Low FODMAP Baked Ziti That Everyone Loves!
This one-pan Baked Ziti with Sausage & Swiss Chard has so much going for it. It is super easy to make, feeds a crowd, is perfect for bringing to potlucks, is always welcomed on a buffet, and it is low FODMAP! Did I mention that it is gooey with cheese?
Yeah, look at that picture. It even tastes better than it looks. Seriously.
How Do You Make Baked Ziti?
I have an admission. Growing up I never had baked ziti. This is mostly because my Dad was interested in classic and authentic Italian cuisine, so it was more likely that we had a traditional Amatriciana or carbonara.
Baked ziti is very much an Italian-American creation at least in the forms it typically takes these days. Now, don’t get me wrong, there are plenty of historically correct baked pastas even dating back to the Middle Ages.
But we are talking about the kind of baked ziti that you will find at church suppers and in cafeterias, although our version is guest-worthy!
So how do you make baked ziti? So easy! You cook pasta and stir everything in a bowl before piling it into a casserole dish.
We are using FODY pasta sauce and you could choose between the Tomato & Basil or their Marinara. Then, you need some low FODMAP ziti, penne or penne rigate (your choice), which are tubular pastas that holds their shape well when double cooked (boiled, then baked) and the tubes catch the sauce, sausage and all the yummy goodness.
And we threw in some greens for added nutrition.
Swiss Chard Nutrition
We have made this with kale and spinach as well but we like Swiss chard the best. It adds color, flavor, moisture as well as vitamins A, C and K, fiber and iron, magnesium and potassium.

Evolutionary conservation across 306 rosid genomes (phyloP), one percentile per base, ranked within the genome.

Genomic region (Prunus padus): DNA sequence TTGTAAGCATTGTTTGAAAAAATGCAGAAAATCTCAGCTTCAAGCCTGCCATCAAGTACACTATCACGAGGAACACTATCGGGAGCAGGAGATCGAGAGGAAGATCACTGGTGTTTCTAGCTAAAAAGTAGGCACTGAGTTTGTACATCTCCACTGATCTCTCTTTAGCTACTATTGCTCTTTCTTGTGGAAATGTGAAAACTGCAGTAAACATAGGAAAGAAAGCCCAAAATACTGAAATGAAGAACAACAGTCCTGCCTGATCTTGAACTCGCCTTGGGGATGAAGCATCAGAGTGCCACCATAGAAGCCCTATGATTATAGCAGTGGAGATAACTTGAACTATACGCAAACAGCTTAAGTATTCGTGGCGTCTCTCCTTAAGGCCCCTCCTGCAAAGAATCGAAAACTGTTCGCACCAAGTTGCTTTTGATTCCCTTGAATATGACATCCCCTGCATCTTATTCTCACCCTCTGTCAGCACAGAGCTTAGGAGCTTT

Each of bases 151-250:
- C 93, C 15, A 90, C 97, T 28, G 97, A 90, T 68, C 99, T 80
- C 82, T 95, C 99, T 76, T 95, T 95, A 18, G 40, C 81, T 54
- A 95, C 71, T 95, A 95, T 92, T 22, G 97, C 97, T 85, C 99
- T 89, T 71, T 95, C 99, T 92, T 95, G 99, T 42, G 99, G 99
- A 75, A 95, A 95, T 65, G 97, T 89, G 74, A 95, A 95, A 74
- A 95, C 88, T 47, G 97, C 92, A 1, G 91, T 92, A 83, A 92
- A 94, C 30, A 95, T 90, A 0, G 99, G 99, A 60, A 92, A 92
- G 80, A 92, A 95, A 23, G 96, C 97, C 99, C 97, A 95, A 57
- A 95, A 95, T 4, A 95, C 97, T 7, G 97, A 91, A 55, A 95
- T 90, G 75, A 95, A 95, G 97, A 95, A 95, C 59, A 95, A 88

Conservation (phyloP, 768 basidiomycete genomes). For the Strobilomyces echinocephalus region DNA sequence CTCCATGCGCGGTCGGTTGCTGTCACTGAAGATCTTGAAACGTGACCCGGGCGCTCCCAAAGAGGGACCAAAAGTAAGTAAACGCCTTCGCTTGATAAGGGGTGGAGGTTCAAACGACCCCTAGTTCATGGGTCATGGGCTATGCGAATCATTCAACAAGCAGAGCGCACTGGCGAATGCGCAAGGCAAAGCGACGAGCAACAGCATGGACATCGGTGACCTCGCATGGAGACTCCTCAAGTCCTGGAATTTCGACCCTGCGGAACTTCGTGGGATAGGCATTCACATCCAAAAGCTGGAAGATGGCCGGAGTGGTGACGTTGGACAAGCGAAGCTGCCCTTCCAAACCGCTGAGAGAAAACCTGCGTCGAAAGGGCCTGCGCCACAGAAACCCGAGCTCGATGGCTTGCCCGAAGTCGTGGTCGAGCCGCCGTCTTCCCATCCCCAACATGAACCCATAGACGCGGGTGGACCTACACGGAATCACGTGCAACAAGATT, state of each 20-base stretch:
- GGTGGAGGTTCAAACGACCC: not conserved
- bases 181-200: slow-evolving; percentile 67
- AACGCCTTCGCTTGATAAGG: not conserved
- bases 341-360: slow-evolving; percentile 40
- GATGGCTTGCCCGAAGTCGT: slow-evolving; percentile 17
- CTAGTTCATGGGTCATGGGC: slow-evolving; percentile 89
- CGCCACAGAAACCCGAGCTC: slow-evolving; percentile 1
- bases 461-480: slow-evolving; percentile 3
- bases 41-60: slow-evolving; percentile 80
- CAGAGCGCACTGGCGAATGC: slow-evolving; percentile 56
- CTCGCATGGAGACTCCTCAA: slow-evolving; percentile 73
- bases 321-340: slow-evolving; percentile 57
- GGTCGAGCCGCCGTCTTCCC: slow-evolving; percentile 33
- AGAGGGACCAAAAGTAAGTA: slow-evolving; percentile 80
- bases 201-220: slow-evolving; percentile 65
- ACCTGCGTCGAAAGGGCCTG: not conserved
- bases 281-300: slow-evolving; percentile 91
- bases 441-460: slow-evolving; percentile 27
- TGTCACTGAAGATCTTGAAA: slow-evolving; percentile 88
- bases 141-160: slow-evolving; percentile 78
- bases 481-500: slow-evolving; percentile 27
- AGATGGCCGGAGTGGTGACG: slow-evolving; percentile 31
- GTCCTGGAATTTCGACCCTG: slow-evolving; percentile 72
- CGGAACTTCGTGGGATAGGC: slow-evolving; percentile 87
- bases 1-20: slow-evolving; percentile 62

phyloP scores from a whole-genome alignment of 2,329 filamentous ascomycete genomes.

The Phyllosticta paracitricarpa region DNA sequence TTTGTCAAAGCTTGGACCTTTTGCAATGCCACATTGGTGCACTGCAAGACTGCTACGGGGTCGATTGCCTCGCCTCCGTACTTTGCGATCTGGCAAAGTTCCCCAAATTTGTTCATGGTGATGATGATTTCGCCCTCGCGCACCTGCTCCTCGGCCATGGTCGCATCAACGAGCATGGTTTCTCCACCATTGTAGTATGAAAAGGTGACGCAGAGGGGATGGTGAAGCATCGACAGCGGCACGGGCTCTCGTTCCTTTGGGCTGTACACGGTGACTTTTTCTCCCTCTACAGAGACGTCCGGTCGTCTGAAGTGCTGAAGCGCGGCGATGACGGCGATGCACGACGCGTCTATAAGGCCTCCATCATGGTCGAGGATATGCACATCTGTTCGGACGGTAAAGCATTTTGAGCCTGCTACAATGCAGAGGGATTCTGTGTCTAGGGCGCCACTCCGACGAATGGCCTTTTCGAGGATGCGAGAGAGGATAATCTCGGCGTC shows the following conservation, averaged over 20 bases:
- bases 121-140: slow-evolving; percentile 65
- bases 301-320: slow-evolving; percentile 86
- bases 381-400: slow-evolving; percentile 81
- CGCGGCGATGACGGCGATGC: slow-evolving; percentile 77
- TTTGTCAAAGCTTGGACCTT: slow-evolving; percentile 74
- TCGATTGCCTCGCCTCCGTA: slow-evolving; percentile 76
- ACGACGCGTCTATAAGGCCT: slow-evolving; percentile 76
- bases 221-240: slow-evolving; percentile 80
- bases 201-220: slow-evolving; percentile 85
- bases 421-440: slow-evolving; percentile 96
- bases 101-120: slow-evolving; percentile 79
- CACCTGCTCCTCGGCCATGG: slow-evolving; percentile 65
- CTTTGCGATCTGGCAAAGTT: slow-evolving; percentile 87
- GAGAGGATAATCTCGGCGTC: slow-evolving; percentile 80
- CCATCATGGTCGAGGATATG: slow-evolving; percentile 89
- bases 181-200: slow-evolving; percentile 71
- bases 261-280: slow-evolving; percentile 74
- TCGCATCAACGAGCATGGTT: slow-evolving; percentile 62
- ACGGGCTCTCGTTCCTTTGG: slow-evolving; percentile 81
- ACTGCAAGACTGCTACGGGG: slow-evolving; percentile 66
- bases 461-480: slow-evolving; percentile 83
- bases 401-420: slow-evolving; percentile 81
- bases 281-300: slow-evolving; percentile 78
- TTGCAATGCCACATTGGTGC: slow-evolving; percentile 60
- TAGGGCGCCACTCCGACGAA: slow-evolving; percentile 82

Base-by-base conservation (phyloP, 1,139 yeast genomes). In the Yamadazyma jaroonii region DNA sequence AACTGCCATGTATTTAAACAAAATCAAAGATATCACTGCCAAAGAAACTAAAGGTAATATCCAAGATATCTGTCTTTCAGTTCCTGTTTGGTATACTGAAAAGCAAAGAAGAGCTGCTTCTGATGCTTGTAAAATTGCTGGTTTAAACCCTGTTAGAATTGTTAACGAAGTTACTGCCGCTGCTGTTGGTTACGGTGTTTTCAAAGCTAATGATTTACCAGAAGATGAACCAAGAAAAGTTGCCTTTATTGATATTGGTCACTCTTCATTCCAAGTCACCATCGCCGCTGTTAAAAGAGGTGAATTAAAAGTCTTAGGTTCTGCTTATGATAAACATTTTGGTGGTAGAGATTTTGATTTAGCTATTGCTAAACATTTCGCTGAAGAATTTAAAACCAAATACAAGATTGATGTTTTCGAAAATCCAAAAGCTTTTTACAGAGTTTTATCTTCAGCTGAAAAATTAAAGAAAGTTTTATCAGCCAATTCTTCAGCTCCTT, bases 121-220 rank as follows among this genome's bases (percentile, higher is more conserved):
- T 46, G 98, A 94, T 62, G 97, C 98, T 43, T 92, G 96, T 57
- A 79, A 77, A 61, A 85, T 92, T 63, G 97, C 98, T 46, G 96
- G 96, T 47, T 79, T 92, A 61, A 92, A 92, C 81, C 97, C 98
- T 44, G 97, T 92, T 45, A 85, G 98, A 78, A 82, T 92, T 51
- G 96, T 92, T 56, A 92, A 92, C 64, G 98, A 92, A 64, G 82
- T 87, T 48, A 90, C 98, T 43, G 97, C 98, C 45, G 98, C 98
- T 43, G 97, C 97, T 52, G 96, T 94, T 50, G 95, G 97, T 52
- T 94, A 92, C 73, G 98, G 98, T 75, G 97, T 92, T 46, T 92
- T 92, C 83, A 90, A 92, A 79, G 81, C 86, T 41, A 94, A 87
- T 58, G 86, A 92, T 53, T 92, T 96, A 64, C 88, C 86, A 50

Is Sausage Low FODMAP?
Yes, no and maybe. You have to read labels. Sausage is by its very definition a combination of ground meats and spices. You have to know what is in your sausage.
We have had good luck buying sausage out of the butcher case where we can talk to the butcher about the contents. You are particularly looking out for garlic or garlic powder or garlic of any kind, which can very often be included.
Same for onion and onion powder, but you won’t find these as often.
You also want to check for any starchy fillers that might be high FODMAP, such as wheat breadcrumbs, and steer clear of sausages that broadcast their high FODMAP contents like ones containing apple or leeks or what-have-you.
You want sausage without any of those. Otherwise, you should be good to go.
We use sweet, hot or a blend of Italian style sausage that is pork based and has spices such as paprika, fennel, black pepper, oregano, basil, red pepper flakes, cayenne, sugar or brown sugar, parsley, thyme or any combination of the above as examples of what are fine.
Ooey, Gooey Cheese!
I remember how excited I was when I found out I could eat many cheeses while on the low FODMAP diet. I had eaten dairy free for years, thinking I had to – and I didn’t! You can read more about lactose and dairy in our article, Lactose, Dairy and the Low FODMAP Diet.